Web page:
Well, I stumbled across an article posted on Airfoil’s blog, which answered this question precisely! Here are four tips marketing and PR professionals should use to ensure their message is being heard accurately.

  1. Develop a content marketing strategy.

People are getting most of their information online now, so it only makes sense for businesses to develop an online presence. According to the article, “not only does this give your business the ability to better control the message, but developing and publishing content on owned sites allows for greater authority.”

  1. Don’t forget your target audience.

If your business exists in a highly specialized space, try pitching to trade publications. Don’t miss the opportunity to tell your story in a relatively safe space.

  1. Speaking opportunities.

“Securing speaking opportunities at events where your target audience is already assembled is a great way to engage with a captive audience and present a strong message without relying too heavily on more traditional media outlets.”

  1. Social media is key.

Keep all channels updated, establish clear goals for each platform and engage with your audience. You can also reach out to influencers who can help validate your message.

Fake news won’t likely go away, so finding ways to combat it is key for public relations professionals. The field of public relations is always changing, and although this is an exciting aspect of our work, it is also important to be smart and stay updated on evolving trends.

Abby Cousineau is a junior at EMU majoring in public relations and minoring in graphic design and marketing. Abby is currently serving her first year on EMU PRSSA E-Board as social media director. She was drawn to social media because it allows her to merge her passions of writing and design. You can usually find her outside any time the weather is nice, or exploring the Ann Arbor restaurant scene. Connect with Abby on Twitter @abcattt.




The Skimm makes reading the news…enjoyable?

By: Abby Cousineau



I’m not talking about celebrity or entertainment reporting, I’m talking about the hard, stone-cold facts in the daily news presented in a way that’s actually not boring.

As a public relations student, one thing that has been drilled in my head over and over again is the importance of reading the news. Public relations professionals have to be up to date with current events and trends in order to communicate relevant and newsworthy information to the public. If you are anything like me though, reading the news can be a real bummer, especially when you are pretty much required to skim through the headlines before your morning cup of coffee is even finished. I have found that staying current by reading the news is one of the hardest things for me to do, since I usually don’t have much interest in reading the often dull and depressing “breaking stories.” Checking Twitter and Facebook for my daily dose of news is also a no-go, since I will most definitely get caught up reading updates from my friends and scrolling through random memes and cute animal videos. I was at the point where I thought I would just have to suck it up and get over my hatred for the headlines, but then I discovered  the Skimm.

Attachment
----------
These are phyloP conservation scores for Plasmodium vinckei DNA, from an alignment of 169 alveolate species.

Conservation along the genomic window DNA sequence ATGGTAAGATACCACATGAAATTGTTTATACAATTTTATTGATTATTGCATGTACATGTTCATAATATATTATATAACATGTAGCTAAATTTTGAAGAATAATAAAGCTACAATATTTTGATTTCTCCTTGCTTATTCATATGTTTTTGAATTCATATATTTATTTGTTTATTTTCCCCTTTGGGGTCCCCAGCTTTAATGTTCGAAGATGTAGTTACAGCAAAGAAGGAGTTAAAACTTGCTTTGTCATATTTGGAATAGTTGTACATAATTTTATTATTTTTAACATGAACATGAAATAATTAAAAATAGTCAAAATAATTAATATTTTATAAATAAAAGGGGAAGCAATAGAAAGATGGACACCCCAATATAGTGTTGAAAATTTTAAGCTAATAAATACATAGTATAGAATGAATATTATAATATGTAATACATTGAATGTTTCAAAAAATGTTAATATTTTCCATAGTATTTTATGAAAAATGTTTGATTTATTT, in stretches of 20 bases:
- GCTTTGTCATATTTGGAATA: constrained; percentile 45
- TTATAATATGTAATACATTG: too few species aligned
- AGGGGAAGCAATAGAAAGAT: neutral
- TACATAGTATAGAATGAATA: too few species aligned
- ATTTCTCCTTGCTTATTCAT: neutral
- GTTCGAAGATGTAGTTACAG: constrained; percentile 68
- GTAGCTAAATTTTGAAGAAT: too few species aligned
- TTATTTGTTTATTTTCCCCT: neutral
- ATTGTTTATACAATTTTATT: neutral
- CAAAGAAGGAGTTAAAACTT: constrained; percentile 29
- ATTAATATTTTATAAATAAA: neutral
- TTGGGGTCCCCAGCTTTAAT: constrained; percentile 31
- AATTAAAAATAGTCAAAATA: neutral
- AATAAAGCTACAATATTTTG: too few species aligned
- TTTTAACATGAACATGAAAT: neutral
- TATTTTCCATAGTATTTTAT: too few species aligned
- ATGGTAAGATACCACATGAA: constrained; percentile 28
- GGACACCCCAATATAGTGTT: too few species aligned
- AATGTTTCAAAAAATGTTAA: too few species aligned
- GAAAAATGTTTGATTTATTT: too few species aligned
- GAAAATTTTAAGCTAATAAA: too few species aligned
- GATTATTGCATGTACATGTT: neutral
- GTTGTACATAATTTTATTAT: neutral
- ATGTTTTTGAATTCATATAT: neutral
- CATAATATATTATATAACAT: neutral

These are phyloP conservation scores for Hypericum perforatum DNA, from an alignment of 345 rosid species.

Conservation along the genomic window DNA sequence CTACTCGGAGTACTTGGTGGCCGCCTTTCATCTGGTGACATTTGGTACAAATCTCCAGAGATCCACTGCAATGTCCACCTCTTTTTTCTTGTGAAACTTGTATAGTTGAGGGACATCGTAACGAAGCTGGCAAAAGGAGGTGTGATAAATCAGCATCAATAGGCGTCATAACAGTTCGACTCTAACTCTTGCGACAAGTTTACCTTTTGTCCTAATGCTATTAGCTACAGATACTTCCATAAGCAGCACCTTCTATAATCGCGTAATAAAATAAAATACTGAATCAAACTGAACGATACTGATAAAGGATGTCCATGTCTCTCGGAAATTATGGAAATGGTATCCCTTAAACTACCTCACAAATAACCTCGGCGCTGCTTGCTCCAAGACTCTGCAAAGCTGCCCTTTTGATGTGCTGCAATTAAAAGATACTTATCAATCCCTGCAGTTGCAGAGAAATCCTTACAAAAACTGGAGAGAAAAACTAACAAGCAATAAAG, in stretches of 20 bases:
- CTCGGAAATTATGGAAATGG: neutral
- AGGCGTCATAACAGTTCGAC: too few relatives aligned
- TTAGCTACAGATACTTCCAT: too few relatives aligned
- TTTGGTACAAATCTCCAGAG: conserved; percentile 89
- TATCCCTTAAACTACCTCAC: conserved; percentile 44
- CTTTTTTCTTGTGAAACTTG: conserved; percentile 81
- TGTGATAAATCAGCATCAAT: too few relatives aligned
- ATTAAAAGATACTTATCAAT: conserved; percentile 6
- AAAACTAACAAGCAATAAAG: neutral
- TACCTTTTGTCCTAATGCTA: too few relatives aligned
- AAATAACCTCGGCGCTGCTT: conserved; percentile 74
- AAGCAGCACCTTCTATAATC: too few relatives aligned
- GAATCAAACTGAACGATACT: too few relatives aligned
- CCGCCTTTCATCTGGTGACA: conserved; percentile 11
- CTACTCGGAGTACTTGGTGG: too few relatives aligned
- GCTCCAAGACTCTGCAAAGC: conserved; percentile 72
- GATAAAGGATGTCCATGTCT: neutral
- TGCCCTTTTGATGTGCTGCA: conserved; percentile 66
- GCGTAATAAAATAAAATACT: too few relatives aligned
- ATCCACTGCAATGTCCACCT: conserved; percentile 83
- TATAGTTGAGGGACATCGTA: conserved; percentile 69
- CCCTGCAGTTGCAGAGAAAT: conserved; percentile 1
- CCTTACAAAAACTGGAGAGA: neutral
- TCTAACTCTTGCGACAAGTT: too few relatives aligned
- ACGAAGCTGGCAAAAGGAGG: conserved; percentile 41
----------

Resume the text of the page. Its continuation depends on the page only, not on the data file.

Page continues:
The Skimm is an email newsletter publisher, which delivers popular news to its subscribers’ email on the morning of each business day. The thing about the Skimm is that what ends up in your inbox isn’t just a copy-and-paste version of a news story, but instead a shortened version that is written in a conversational style so it’s actually fun to read. Yep, that’s right…news that is fun to read!





The company, created by Danielle Weisberg and Carly Zakin, is specifically targeted at women ages 22-34 and has over 4 million subscribers. Not only is the Skimm owning up to their catch phrase of “making it easier for you to be smarter,” but they are also doing some significant work. According to a  NY Mag article, the company is responsible for getting a staggering 95,000 women registered to vote, and their partnership with Rock the Vote actually got more than 110,000 subscribers to register in total. It’s no secret that millennials have a hard time making it to the polls, but the Skimm, which specifically targets this demographic, got thousands of them to sign up. How did they do it? Pretty much the same way they get their subscribers to read the daily news, by breaking down the election into a simple, easy-to-read format and conveying the information in an impartial and interesting way.

Obviously, this company has it down. They know their audience well and they know what they are doing. I never thought news could be so interesting, and I sure am happy that somebody found a way to do it. All I’m saying is that I no longer wake up dreading my time spent scrolling the headlines, I actually wake up and look forward to reading through the news. Staying current just got a little bit easier, and who doesn’t like making their life a little easier?

Abby Cousineau is a junior at EMU majoring in public relations and minoring in graphic design and marketing. Abby is currently serving her first year on EMU PRSSA E-board as social media director. She was drawn to social media because it allows her to merge her passions of writing and design. You can usually find her outside any time the weather is nice, or exploring the Ann Arbor restaurant scene. Connect with Abby on Instagram @abcattt.

Five tips to noticing trends in PR